|US20050283451 *||Jun 18, 2004||Dec 22, 2005||International Business Machines Corporation||Method, system and article of manufacture for facilitating problem resolution|
|US20100010959 *||Jan 14, 2010||Broder Andrei Z||Systems and methods for query expansion in sponsored search|
|US20100184500 *||Jan 6, 2010||Jul 22, 2010||Peter Beasley||System and method of using gaming software technology to motivate the use of business software|
|US20110022972 *||Jan 27, 2011||Raytheon Company||Method and System for Facilitating Interactive Review of Data|
|US20130122997 *||May 16, 2013||John Francis Cromwell Carr-Greg||Session monitoring on gaming machines|
|EP1172740A2 *||Jun 6, 2001||Jan 16, 2002||Ncr International Inc.||SQL-based analytic algorithm for cluster analysis|
|EP1508103A1 *||May 9, 2003||Feb 23, 2005||Agentarts, Inc.||Expert database forward back link weighted association rules|
|WO2000015847A2 *||Sep 8, 1999||Mar 23, 2000||Michael Contento Cariaso||Genomic knowledge discovery|
|WO2001050330A1 *||Jan 8, 2001||Jul 12, 2001||Igotpain Com Inc||System and method of decision making|
|WO2002017112A1 *||Aug 21, 2001||Feb 28, 2002||Minetech Inc||Genetic programming for performing direct marketing|
|WO2002048963A1 *||Nov 27, 2001||Jun 20, 2002||Alma Bioinformatics S L||Gene expression data self-organizing algorithm|
|WO2002054272A1 *||Jan 4, 2002||Jul 11, 2002||Abraham Bernstein||System, process and software arrangement for assisting with a knowledge discovery|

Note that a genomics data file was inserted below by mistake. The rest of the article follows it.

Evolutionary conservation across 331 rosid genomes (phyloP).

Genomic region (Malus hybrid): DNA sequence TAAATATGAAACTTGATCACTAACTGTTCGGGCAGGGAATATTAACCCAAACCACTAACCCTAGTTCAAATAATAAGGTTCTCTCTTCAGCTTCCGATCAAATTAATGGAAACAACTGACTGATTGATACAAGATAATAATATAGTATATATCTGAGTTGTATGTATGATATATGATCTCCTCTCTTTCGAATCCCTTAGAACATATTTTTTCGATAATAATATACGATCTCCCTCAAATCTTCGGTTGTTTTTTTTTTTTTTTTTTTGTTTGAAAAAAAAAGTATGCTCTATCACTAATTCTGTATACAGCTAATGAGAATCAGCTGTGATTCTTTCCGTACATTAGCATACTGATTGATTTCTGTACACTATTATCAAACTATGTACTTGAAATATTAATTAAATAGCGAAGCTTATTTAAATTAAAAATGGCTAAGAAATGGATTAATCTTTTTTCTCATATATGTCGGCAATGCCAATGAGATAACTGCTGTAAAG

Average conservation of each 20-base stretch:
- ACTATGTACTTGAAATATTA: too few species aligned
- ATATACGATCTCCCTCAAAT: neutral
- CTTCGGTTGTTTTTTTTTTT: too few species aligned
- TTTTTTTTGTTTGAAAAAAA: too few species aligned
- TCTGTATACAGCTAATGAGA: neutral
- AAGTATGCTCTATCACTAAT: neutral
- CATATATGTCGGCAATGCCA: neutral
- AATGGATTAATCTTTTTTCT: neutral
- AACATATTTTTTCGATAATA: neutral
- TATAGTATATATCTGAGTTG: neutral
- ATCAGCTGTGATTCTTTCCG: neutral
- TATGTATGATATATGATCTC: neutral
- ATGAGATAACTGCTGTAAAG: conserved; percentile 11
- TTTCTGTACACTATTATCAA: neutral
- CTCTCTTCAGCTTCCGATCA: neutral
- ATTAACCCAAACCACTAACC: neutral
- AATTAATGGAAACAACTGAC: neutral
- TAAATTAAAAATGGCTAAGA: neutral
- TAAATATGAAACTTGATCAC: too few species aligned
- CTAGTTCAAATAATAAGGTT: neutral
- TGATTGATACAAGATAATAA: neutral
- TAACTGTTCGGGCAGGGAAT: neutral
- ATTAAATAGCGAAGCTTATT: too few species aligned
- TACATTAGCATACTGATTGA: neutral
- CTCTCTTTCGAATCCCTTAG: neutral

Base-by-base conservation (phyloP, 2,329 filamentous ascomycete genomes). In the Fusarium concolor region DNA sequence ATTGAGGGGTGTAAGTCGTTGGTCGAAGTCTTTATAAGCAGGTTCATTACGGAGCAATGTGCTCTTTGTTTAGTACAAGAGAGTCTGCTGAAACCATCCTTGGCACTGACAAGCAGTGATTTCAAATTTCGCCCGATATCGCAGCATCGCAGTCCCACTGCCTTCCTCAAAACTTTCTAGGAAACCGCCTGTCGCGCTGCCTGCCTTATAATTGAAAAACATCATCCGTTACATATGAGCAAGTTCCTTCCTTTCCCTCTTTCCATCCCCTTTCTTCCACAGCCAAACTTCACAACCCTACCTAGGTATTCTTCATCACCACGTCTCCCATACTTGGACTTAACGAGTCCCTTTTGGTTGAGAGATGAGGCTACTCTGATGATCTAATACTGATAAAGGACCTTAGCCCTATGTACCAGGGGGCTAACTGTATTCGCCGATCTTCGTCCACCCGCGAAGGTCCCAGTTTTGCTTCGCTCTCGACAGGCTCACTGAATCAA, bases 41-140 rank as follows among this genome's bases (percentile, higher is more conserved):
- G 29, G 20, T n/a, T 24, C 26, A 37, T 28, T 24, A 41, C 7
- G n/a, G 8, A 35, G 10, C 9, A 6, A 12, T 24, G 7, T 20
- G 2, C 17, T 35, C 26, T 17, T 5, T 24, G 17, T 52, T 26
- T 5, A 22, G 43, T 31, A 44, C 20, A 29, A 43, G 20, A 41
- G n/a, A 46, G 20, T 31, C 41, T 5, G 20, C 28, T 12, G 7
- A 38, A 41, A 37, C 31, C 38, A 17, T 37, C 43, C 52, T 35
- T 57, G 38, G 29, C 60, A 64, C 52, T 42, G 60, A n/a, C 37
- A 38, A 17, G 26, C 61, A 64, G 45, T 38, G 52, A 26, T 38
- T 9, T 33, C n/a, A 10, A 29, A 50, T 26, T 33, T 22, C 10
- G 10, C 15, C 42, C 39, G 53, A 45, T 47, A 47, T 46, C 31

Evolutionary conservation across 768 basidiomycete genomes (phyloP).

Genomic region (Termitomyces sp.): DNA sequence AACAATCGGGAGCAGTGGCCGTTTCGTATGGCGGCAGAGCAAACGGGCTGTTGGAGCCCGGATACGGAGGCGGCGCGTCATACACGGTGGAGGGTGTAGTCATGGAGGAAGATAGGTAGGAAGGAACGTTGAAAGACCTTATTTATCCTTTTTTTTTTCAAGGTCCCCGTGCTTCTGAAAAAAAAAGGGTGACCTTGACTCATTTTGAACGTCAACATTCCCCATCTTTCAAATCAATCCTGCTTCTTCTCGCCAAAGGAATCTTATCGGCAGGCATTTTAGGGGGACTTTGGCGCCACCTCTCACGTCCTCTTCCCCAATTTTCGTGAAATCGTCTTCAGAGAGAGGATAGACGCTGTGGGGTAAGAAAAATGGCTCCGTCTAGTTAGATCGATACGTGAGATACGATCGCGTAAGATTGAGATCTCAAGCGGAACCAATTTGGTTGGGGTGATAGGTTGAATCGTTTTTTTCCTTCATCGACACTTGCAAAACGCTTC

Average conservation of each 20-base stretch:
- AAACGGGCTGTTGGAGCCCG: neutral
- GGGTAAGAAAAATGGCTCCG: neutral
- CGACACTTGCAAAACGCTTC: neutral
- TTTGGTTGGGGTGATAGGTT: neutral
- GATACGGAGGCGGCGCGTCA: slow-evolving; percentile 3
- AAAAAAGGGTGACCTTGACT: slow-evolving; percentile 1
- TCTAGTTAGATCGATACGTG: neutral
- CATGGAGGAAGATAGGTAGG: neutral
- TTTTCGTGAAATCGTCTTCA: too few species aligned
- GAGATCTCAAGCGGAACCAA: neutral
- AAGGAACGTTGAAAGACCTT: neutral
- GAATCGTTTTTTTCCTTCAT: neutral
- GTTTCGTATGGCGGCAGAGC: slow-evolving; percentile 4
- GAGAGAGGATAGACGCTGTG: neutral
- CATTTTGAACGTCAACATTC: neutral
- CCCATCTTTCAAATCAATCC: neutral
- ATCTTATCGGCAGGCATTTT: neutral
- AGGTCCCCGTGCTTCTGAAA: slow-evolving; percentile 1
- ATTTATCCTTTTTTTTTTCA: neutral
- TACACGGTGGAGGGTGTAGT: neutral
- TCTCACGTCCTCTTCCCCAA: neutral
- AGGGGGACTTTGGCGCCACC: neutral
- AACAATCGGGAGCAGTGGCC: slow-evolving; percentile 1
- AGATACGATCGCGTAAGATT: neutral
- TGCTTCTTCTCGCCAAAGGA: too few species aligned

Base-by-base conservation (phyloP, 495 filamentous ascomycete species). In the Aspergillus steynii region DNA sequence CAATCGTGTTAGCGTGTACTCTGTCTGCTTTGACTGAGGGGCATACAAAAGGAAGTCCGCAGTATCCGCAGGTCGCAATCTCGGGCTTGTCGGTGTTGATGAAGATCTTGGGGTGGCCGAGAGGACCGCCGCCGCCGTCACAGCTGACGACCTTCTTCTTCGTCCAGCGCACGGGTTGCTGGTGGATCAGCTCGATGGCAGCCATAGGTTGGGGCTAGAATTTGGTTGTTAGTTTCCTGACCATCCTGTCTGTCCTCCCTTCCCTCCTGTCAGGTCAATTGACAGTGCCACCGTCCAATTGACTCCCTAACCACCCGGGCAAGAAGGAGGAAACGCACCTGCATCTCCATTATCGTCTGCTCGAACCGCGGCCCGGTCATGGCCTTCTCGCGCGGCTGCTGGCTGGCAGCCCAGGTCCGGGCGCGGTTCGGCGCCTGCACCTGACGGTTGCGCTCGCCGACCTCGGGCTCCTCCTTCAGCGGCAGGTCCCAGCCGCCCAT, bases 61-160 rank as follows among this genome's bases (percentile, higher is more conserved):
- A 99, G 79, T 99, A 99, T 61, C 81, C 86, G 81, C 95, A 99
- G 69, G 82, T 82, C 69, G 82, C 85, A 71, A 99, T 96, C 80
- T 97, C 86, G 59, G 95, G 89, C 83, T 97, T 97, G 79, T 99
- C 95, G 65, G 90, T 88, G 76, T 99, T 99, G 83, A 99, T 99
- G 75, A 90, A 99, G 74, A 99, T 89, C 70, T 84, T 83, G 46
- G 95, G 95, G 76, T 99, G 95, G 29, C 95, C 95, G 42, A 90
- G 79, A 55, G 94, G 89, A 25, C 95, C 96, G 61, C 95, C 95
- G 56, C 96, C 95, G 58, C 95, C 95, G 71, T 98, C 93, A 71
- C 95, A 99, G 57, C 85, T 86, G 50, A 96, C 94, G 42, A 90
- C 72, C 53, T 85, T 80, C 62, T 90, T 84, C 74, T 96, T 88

|WO2002073529A1 *||Feb 26, 2002||Sep 19, 2002||Rockwell Science Ct||Automatic mapping from data to preprocessing algorithms|
|WO2002073531A1 *||Mar 1, 2002||Sep 19, 2002||Rockwell Scient Company Llc||One-step data mining with natural language specification and results|
|WO2003096232A1 *||May 9, 2003||Nov 20, 2003||Agentarts Inc||Expert database forward back link weighted association rules|
|WO2004027706A1 *||Sep 19, 2003||Apr 1, 2004||Harold R Garner||Computer program products, systems and methods for information discovery and relational analyses|
|WO2006013307A1 *||Jul 4, 2005||Feb 9, 2006||Univ Paris Dauphine||Method for processing associated software data|
|WO2006068691A2 *||Oct 25, 2005||Jun 29, 2006||Electronic Data Syst Corp||System and method for predictive product requirements analysis|
|U.S. Classification||706/12, 706/45, 706/13, 707/999.107, 707/999.104|
|International Classification||G06K9/62, G06N3/12|
|Cooperative Classification||Y10S707/99948, Y10S707/99945, G06N3/126, G06K9/622|
|European Classification||G06N3/12G, G06K9/62B1P|
|Jun 2, 1997||AS||Assignment|
Owner name: ELECTRONIC DATA SYSTEMS CORPORATION, A DELAWARE CO
Free format text: ASSIGNMENT OF ASSIGNORS INTEREST;ASSIGNORS:KASRAVI, KASRA;SCHLEUSENER, MARK K.;HAUN, BARRY F.;REEL/FRAME:008646/0389;SIGNING DATES FROM 19970529 TO 19970530
|Feb 3, 2003||FPAY||Fee payment|
Year of fee payment: 4
|Feb 5, 2007||FPAY||Fee payment|
Year of fee payment: 8
|Mar 24, 2009||AS||Assignment|
Owner name: ELECTRONIC DATA SYSTEMS, LLC,DELAWARE
Free format text: CHANGE OF NAME;ASSIGNOR:ELECTRONIC DATA SYSTEMS CORPORATION;REEL/FRAME:022460/0948
Effective date: 20080829
|Mar 25, 2009||AS||Assignment|
Owner name: HEWLETT-PACKARD DEVELOPMENT COMPANY, L.P.,TEXAS
Free format text: ASSIGNMENT OF ASSIGNORS INTEREST;ASSIGNOR:ELECTRONIC DATA SYSTEMS, LLC;REEL/FRAME:022449/0267
Effective date: 20090319
|Nov 30, 2010||FPAY||Fee payment|
Year of fee payment: 12